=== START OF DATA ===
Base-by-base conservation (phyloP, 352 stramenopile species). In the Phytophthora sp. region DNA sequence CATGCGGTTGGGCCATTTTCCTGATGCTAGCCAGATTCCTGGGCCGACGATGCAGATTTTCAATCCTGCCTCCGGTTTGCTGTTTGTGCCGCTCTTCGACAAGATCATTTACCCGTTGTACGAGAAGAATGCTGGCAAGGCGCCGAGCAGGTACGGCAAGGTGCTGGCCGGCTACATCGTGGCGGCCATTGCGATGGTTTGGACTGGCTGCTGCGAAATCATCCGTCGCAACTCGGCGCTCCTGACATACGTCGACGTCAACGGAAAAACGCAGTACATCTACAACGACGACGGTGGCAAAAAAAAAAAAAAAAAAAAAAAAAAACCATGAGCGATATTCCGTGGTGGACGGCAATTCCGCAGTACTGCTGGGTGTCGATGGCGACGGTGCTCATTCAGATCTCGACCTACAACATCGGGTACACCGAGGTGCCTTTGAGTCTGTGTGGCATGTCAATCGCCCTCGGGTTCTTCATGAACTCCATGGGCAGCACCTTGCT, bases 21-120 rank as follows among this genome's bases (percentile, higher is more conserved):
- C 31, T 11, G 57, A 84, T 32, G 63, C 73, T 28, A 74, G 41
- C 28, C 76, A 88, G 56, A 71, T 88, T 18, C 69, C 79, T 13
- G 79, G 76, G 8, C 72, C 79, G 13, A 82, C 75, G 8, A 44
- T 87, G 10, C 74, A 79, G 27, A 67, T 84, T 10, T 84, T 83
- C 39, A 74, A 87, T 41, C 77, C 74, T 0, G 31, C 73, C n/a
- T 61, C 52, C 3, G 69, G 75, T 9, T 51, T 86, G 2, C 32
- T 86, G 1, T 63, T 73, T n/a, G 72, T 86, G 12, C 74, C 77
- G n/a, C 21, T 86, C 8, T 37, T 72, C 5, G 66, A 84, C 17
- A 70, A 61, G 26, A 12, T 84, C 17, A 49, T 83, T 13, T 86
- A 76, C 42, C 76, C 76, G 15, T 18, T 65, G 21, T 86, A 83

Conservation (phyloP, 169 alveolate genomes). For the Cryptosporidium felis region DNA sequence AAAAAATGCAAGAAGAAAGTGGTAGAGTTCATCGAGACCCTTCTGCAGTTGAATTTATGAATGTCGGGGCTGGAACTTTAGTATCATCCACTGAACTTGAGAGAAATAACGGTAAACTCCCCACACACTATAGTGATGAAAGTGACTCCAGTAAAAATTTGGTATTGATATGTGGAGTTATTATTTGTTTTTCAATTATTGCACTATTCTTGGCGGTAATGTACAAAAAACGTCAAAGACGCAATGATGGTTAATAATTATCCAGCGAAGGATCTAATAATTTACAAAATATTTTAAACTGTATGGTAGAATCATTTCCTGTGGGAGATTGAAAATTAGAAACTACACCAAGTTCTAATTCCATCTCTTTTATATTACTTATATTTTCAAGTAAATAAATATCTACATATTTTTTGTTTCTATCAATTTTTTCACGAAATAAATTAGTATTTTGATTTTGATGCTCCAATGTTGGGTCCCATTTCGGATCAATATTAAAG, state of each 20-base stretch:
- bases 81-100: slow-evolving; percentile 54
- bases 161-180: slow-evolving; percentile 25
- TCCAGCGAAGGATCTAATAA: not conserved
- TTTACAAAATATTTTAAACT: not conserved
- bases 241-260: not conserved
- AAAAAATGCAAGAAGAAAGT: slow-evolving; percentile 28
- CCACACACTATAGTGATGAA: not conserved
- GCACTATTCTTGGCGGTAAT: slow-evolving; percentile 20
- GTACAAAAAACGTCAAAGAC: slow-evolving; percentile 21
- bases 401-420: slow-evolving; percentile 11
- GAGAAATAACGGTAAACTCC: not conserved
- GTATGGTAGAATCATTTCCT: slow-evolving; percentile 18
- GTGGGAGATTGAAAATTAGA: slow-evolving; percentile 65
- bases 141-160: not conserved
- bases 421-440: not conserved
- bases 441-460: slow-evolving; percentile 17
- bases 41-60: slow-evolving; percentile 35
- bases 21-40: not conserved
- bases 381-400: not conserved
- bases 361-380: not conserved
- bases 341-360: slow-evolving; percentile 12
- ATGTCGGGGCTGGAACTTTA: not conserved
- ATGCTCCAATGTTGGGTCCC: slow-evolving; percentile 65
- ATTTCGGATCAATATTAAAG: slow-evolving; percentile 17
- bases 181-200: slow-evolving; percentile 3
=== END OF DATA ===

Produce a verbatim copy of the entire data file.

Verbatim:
Base-by-base conservation (phyloP, 352 stramenopile species). In the Phytophthora sp. region DNA sequence CATGCGGTTGGGCCATTTTCCTGATGCTAGCCAGATTCCTGGGCCGACGATGCAGATTTTCAATCCTGCCTCCGGTTTGCTGTTTGTGCCGCTCTTCGACAAGATCATTTACCCGTTGTACGAGAAGAATGCTGGCAAGGCGCCGAGCAGGTACGGCAAGGTGCTGGCCGGCTACATCGTGGCGGCCATTGCGATGGTTTGGACTGGCTGCTGCGAAATCATCCGTCGCAACTCGGCGCTCCTGACATACGTCGACGTCAACGGAAAAACGCAGTACATCTACAACGACGACGGTGGCAAAAAAAAAAAAAAAAAAAAAAAAAAACCATGAGCGATATTCCGTGGTGGACGGCAATTCCGCAGTACTGCTGGGTGTCGATGGCGACGGTGCTCATTCAGATCTCGACCTACAACATCGGGTACACCGAGGTGCCTTTGAGTCTGTGTGGCATGTCAATCGCCCTCGGGTTCTTCATGAACTCCATGGGCAGCACCTTGCT, bases 21-120 rank as follows among this genome's bases (percentile, higher is more conserved):
- C 31, T 11, G 57, A 84, T 32, G 63, C 73, T 28, A 74, G 41
- C 28, C 76, A 88, G 56, A 71, T 88, T 18, C 69, C 79, T 13
- G 79, G 76, G 8, C 72, C 79, G 13, A 82, C 75, G 8, A 44
- T 87, G 10, C 74, A 79, G 27, A 67, T 84, T 10, T 84, T 83
- C 39, A 74, A 87, T 41, C 77, C 74, T 0, G 31, C 73, C n/a
- T 61, C 52, C 3, G 69, G 75, T 9, T 51, T 86, G 2, C 32
- T 86, G 1, T 63, T 73, T n/a, G 72, T 86, G 12, C 74, C 77
- G n/a, C 21, T 86, C 8, T 37, T 72, C 5, G 66, A 84, C 17
- A 70, A 61, G 26, A 12, T 84, C 17, A 49, T 83, T 13, T 86
- A 76, C 42, C 76, C 76, G 15, T 18, T 65, G 21, T 86, A 83

Conservation (phyloP, 169 alveolate genomes). For the Cryptosporidium felis region DNA sequence AAAAAATGCAAGAAGAAAGTGGTAGAGTTCATCGAGACCCTTCTGCAGTTGAATTTATGAATGTCGGGGCTGGAACTTTAGTATCATCCACTGAACTTGAGAGAAATAACGGTAAACTCCCCACACACTATAGTGATGAAAGTGACTCCAGTAAAAATTTGGTATTGATATGTGGAGTTATTATTTGTTTTTCAATTATTGCACTATTCTTGGCGGTAATGTACAAAAAACGTCAAAGACGCAATGATGGTTAATAATTATCCAGCGAAGGATCTAATAATTTACAAAATATTTTAAACTGTATGGTAGAATCATTTCCTGTGGGAGATTGAAAATTAGAAACTACACCAAGTTCTAATTCCATCTCTTTTATATTACTTATATTTTCAAGTAAATAAATATCTACATATTTTTTGTTTCTATCAATTTTTTCACGAAATAAATTAGTATTTTGATTTTGATGCTCCAATGTTGGGTCCCATTTCGGATCAATATTAAAG, state of each 20-base stretch:
- bases 81-100: slow-evolving; percentile 54
- bases 161-180: slow-evolving; percentile 25
- TCCAGCGAAGGATCTAATAA: not conserved
- TTTACAAAATATTTTAAACT: not conserved
- bases 241-260: not conserved
- AAAAAATGCAAGAAGAAAGT: slow-evolving; percentile 28
- CCACACACTATAGTGATGAA: not conserved
- GCACTATTCTTGGCGGTAAT: slow-evolving; percentile 20
- GTACAAAAAACGTCAAAGAC: slow-evolving; percentile 21
- bases 401-420: slow-evolving; percentile 11
- GAGAAATAACGGTAAACTCC: not conserved
- GTATGGTAGAATCATTTCCT: slow-evolving; percentile 18
- GTGGGAGATTGAAAATTAGA: slow-evolving; percentile 65
- bases 141-160: not conserved
- bases 421-440: not conserved
- bases 441-460: slow-evolving; percentile 17
- bases 41-60: slow-evolving; percentile 35
- bases 21-40: not conserved
- bases 381-400: not conserved
- bases 361-380: not conserved
- bases 341-360: slow-evolving; percentile 12
- ATGTCGGGGCTGGAACTTTA: not conserved
- ATGCTCCAATGTTGGGTCCC: slow-evolving; percentile 65
- ATTTCGGATCAATATTAAAG: slow-evolving; percentile 17
- bases 181-200: slow-evolving; percentile 3